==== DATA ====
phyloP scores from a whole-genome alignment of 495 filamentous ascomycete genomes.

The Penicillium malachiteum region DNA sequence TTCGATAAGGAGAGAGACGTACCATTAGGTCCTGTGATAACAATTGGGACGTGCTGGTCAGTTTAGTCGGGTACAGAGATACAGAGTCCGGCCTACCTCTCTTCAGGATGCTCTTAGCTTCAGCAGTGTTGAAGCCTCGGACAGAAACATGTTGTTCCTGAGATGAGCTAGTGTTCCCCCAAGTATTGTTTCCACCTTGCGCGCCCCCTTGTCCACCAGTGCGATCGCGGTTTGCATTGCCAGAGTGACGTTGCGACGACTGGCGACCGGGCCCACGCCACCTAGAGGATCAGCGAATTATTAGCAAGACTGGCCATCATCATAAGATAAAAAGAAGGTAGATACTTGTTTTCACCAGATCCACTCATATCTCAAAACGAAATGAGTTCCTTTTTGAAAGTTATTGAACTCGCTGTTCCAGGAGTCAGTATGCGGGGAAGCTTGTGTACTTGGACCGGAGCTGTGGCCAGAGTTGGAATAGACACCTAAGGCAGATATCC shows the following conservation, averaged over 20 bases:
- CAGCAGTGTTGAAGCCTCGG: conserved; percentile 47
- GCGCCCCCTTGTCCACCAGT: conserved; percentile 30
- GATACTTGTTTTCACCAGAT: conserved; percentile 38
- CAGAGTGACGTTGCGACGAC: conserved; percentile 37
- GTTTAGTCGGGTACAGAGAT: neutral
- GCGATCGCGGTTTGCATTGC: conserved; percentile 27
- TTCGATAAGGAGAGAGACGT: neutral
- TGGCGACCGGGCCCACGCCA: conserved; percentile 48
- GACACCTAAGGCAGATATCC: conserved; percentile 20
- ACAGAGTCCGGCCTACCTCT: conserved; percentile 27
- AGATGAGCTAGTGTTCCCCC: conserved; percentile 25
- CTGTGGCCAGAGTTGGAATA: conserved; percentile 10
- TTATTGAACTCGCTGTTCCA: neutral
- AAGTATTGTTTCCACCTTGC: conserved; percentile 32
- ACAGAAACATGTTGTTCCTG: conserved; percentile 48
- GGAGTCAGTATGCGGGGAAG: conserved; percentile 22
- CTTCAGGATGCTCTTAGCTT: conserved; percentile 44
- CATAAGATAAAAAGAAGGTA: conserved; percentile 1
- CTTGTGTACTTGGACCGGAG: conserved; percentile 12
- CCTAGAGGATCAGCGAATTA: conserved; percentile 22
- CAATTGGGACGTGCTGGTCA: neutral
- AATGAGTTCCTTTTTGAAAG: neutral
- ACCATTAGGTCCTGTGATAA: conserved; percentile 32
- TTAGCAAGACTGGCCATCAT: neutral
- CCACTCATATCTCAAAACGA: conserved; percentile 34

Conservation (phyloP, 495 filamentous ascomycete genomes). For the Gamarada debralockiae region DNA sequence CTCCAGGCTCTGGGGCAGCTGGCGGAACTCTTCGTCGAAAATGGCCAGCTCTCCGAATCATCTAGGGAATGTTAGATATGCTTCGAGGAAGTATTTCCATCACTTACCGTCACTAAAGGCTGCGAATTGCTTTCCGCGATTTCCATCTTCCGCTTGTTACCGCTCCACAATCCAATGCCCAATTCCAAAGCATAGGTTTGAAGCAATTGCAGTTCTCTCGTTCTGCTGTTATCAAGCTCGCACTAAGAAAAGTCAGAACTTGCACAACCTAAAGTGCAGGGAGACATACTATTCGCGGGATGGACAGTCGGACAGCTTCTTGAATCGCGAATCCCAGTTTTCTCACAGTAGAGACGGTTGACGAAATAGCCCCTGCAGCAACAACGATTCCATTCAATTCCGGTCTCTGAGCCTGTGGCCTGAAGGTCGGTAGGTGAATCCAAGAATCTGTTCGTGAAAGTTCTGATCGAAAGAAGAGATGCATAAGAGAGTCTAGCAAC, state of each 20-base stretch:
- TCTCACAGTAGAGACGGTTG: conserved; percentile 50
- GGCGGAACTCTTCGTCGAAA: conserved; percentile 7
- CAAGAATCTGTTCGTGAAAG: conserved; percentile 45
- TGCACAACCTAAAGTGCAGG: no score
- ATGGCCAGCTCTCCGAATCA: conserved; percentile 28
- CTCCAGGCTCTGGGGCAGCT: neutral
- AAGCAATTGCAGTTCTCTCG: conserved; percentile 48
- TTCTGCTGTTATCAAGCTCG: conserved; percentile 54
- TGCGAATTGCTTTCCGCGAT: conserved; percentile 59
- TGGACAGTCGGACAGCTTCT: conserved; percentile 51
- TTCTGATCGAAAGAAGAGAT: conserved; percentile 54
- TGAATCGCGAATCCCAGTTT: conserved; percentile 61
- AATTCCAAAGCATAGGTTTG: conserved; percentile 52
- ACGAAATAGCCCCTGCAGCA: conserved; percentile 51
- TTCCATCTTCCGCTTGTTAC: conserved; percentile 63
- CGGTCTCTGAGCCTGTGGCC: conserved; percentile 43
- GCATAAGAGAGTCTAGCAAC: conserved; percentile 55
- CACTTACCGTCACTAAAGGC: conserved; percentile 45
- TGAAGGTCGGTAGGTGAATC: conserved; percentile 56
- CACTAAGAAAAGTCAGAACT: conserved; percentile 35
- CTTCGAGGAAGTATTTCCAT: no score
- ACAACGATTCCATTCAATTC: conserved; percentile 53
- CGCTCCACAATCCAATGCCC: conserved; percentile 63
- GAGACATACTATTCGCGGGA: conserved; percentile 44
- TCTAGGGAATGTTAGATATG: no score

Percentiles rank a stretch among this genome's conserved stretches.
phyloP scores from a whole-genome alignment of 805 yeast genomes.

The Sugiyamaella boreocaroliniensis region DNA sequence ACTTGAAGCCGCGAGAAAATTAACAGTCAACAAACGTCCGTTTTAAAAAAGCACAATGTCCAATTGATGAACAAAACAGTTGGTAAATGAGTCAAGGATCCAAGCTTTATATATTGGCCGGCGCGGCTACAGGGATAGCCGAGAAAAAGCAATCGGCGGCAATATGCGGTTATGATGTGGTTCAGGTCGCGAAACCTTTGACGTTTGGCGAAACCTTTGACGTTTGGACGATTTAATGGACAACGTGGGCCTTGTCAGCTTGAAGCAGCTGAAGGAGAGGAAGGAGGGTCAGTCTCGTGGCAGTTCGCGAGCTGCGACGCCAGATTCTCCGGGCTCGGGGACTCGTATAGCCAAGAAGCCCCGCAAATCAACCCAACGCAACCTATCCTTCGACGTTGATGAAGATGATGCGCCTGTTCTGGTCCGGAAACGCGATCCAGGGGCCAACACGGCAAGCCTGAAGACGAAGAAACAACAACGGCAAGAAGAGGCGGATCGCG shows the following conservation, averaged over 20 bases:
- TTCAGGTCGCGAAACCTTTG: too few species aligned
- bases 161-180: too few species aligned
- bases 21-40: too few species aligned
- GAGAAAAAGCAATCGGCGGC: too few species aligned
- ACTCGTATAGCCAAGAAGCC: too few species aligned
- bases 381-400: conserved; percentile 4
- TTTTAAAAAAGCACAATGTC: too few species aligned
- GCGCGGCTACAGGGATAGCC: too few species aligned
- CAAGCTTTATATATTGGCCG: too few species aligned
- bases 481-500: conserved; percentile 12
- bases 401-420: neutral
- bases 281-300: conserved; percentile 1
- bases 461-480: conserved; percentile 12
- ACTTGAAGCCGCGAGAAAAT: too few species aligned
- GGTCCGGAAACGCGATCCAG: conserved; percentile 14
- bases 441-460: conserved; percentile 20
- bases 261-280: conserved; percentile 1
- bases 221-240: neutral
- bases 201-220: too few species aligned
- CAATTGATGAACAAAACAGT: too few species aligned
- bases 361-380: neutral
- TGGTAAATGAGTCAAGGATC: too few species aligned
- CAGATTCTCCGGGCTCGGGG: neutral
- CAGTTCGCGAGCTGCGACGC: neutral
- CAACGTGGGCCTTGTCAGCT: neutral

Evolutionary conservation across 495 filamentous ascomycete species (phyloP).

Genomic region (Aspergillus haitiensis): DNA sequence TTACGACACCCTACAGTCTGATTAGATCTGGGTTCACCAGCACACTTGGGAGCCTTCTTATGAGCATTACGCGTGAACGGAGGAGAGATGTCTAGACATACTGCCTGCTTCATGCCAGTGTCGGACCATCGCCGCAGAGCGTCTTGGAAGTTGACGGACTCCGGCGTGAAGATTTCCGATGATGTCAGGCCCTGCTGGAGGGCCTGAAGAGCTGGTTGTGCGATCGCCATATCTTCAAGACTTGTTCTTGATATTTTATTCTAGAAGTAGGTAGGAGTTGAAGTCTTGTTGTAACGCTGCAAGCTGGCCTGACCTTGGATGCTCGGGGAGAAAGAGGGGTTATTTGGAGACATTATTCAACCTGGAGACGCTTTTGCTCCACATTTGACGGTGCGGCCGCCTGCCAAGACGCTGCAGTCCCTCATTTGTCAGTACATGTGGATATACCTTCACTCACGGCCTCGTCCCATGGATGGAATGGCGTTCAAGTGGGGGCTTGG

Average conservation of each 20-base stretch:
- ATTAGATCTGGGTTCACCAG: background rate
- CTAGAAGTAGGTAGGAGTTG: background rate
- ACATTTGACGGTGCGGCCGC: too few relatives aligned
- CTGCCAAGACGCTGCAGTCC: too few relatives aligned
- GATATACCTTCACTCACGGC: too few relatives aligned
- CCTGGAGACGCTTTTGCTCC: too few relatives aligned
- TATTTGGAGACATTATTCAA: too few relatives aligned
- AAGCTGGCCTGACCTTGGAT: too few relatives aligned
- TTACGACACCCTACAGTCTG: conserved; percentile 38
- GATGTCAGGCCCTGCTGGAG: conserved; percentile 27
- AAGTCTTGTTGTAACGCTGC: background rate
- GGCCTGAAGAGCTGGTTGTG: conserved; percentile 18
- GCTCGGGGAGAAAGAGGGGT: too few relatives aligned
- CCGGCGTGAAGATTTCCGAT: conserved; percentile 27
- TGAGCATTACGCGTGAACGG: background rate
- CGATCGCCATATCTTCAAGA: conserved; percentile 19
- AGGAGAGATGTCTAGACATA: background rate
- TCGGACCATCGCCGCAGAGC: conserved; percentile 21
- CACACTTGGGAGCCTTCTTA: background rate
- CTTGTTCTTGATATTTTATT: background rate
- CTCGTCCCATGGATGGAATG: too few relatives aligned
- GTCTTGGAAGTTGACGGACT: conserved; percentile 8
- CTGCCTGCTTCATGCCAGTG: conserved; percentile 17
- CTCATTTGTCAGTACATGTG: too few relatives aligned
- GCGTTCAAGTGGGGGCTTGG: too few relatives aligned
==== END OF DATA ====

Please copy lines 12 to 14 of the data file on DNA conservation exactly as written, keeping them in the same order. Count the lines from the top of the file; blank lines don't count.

- ACAGAGTCCGGCCTACCTCT: conserved; percentile 27
- AGATGAGCTAGTGTTCCCCC: conserved; percentile 25
- CTGTGGCCAGAGTTGGAATA: conserved; percentile 10